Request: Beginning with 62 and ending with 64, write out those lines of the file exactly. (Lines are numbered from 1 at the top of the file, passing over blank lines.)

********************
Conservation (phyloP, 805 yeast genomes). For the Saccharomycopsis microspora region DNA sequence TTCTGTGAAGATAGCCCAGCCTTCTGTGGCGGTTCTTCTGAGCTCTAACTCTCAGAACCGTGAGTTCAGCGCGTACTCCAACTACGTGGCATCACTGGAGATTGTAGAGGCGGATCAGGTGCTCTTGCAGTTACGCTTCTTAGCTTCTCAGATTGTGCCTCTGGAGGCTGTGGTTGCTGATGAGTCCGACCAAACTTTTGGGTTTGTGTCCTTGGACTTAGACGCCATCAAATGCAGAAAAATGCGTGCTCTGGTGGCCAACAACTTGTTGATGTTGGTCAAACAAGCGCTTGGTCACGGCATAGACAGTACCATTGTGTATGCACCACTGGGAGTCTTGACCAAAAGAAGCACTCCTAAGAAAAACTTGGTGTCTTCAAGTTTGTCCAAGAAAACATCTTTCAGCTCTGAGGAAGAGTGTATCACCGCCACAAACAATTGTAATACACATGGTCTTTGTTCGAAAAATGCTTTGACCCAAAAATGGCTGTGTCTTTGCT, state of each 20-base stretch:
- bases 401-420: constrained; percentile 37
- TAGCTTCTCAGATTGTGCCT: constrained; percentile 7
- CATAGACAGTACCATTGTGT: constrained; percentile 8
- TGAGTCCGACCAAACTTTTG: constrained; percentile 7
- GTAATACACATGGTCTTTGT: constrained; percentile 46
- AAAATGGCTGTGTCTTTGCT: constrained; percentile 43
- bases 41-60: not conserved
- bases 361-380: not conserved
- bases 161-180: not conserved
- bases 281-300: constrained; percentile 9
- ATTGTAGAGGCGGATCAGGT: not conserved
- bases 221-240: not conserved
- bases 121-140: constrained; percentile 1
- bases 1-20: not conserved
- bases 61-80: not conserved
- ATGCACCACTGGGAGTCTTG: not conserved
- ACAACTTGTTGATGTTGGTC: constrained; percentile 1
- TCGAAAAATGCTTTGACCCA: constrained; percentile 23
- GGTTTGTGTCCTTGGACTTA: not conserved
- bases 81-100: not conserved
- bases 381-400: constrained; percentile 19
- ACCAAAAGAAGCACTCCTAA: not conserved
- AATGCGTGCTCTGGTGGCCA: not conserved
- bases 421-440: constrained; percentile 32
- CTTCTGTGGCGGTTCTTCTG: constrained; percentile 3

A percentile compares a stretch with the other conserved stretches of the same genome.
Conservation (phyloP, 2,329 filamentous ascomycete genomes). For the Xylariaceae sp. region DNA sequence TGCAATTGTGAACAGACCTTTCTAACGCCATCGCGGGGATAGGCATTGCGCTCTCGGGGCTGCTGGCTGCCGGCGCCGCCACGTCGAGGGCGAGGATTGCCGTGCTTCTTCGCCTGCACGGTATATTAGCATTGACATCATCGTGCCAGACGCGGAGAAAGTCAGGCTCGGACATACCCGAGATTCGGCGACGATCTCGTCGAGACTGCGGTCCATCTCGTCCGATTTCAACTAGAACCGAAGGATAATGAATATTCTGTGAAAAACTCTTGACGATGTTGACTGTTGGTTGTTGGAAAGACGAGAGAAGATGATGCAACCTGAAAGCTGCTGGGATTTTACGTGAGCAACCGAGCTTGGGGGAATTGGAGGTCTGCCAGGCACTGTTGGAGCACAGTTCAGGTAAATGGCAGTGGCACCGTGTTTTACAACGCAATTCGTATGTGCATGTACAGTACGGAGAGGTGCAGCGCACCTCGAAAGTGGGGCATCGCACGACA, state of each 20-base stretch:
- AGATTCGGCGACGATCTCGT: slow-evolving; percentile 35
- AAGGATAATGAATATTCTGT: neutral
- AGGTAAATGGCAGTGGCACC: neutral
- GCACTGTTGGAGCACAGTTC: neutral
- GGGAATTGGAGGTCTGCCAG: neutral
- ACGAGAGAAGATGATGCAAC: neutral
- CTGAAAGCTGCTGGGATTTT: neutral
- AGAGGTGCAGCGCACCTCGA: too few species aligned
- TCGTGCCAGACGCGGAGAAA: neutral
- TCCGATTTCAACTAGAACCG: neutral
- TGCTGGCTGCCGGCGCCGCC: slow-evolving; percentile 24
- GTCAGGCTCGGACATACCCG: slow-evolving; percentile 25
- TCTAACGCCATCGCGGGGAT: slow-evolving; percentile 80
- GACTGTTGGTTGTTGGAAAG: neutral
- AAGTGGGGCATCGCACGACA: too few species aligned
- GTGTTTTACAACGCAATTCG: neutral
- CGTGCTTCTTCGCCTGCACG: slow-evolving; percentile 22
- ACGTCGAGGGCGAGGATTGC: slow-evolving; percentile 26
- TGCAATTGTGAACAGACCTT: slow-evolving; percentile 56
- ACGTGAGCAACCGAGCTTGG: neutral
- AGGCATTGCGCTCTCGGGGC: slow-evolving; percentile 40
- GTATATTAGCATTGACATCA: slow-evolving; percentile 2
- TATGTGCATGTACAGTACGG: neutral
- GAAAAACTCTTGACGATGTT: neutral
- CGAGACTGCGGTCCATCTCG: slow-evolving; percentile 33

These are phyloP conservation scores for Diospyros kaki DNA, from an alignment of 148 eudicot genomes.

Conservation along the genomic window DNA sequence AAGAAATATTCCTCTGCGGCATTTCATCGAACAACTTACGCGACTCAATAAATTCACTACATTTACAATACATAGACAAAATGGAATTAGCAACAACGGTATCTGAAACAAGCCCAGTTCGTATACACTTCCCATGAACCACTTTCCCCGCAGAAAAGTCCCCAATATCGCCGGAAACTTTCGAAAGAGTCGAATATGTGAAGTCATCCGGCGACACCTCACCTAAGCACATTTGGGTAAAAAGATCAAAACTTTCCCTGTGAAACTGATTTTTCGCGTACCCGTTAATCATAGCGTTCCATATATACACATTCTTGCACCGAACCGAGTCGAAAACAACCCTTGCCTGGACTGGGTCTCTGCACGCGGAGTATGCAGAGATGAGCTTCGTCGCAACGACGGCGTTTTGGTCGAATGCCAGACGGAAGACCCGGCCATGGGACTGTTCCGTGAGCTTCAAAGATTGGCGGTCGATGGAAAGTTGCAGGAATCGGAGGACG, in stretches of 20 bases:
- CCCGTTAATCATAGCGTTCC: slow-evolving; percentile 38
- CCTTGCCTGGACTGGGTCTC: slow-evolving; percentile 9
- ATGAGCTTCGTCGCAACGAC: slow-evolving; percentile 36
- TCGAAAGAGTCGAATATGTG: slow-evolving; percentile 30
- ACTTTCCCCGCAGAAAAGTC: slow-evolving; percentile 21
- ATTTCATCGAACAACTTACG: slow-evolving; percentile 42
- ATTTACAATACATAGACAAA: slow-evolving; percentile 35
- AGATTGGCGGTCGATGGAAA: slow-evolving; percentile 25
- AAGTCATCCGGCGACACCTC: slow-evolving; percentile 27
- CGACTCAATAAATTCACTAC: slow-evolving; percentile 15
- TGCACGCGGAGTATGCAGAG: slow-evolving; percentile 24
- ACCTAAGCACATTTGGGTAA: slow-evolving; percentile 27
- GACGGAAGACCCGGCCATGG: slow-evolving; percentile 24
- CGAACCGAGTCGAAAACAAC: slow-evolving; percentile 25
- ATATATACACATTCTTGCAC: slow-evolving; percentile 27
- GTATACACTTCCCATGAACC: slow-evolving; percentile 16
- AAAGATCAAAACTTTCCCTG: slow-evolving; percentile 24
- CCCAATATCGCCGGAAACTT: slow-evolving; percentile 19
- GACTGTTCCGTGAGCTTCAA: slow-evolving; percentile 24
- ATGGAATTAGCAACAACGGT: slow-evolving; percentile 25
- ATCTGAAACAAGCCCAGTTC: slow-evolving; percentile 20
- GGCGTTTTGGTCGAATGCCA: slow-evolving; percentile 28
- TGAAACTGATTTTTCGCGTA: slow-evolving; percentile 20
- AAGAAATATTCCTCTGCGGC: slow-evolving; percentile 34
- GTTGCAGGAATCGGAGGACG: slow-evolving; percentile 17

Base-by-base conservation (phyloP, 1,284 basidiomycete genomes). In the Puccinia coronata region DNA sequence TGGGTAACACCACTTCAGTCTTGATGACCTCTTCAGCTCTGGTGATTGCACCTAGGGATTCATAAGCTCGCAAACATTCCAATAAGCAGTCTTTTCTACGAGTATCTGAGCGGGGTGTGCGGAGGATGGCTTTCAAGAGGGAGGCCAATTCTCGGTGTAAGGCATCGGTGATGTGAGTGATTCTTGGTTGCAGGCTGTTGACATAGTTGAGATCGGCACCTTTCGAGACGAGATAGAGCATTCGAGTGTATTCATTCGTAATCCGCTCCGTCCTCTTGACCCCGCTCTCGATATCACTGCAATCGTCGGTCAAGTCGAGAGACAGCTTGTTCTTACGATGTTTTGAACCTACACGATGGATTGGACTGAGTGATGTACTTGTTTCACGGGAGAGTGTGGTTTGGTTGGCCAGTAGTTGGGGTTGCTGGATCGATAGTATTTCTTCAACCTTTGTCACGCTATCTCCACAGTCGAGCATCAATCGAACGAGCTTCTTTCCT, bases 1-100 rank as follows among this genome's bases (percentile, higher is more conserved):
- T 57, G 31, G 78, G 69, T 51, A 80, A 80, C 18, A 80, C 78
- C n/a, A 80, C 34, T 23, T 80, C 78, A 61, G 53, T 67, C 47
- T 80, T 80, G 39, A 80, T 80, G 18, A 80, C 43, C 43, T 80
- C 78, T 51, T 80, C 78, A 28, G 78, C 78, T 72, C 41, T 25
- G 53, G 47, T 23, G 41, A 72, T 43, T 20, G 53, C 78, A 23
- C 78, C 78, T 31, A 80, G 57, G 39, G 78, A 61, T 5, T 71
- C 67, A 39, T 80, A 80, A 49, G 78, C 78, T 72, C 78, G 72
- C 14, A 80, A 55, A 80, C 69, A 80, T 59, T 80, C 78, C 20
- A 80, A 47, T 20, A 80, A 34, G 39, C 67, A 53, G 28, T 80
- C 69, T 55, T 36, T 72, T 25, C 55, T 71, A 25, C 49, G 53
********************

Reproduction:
- ATTTACAATACATAGACAAA: slow-evolving; percentile 35
- AGATTGGCGGTCGATGGAAA: slow-evolving; percentile 25
- AAGTCATCCGGCGACACCTC: slow-evolving; percentile 27